“Interactive Lines,” an exhibition that explores the transformation of drawing as a medium, opened Jan. 20 and will be on display through March 6 at The Galleries, in the Historic Cabarrus Courthouse in downtown Concord.
The exhibition, which features displays of two- and three-dimensional works by nine artists, also provides an interactive gallery, where visitors are encouraged and inspired to make their own drawings on paper that covers the walls.
Rebecca Collins, visual arts director for the Cabarrus Arts Council, knew she wanted to do a drawing exhibition and thought this would be the perfect opportunity.
“It actually comes originally from an exercise that the surrealists used to use,” Collins said. “They would start a drawing and then let somebody else complete it. So their original idea would turn into something completely different. It is also done with poetry and literature.”
During orientation for volunteer docents for the exhibition, Collins said a black-and-white drawing by Seagrove potter Fred Johnston had later been colored in by someone else.
She told the docents to encourage such behavior. “You want to add to other’s creations, but do it respectfully,” Collins said, cautioning that they should not allow anyone to destroy another’s work.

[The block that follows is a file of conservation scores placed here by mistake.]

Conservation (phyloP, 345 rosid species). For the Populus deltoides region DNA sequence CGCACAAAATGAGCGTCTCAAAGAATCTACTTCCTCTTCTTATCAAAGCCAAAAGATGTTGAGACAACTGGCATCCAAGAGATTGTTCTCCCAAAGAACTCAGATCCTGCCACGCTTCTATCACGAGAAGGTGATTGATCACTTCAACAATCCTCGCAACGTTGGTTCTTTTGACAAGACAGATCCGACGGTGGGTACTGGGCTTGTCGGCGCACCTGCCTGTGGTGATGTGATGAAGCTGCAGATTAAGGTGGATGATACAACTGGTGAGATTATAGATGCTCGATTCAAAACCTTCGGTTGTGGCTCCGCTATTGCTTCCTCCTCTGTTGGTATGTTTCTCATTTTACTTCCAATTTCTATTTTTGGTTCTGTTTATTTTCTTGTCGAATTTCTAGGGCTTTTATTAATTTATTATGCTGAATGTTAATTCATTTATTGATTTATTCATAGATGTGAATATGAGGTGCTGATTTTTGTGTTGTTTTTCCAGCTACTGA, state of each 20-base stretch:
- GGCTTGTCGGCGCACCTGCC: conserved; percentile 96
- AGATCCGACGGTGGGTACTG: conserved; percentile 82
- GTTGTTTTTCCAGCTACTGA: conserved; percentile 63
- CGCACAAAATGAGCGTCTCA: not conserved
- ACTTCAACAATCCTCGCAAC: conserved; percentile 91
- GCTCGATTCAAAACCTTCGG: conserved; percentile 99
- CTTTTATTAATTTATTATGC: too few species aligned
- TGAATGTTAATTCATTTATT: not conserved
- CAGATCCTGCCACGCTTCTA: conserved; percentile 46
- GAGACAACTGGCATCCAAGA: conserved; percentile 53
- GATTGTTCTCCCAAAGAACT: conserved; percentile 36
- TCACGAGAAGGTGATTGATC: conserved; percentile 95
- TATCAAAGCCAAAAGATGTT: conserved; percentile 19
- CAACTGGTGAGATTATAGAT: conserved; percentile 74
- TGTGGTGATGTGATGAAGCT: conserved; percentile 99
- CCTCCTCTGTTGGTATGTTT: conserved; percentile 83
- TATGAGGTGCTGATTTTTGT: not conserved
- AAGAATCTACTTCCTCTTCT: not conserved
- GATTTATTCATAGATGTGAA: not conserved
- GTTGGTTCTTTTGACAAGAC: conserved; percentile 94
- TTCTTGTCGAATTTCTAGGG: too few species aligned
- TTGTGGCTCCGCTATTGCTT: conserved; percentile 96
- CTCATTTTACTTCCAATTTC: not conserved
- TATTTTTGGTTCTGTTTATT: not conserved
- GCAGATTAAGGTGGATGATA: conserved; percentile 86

“The intention of this experience is to bring people in and let their creativity run wild,” she said. “We want viewers of art to come in and, rather than just view the art, truly experience it and put themselves within it,” she said.
Materials, loose guidelines and a glass bowl of written inspirations have been provided to help encourage visitors’ creativity.
Concord resident Jacob Barker, 3, had a mischievous look on his face as he selected a few crayons. His sister, Kasie Barker, 18, had just told him they were going to draw on the wall of the interactive gallery during the exhibition opening Jan. 20, and he was excited for the opportunity.
Making a few circles – smaller, then bigger – Jacob named his creation “Circle.” But then he started adding some vertical and horizontal lines, and he changed the name to “Eye Monster,” he said.
“I just hope he doesn’t think he can do this when we get home,” said Kasie Barker as she drew some vertical lines to start the base of a tree. “If he does, I can blame it on the exhibit,” she said with a smile.
The nine artists on display are: David Bonagurio of Syracuse, N.Y.; Sue Bryan of New York City; Erin Canady of Chapel Hill; Tim Christensen of Surrey, Maine; Tim Ford of North Carolina; Johnston of Seagrove; Jennifer Mecca of New York; Janvier Rollande of Maine; and Art Venti of southern California.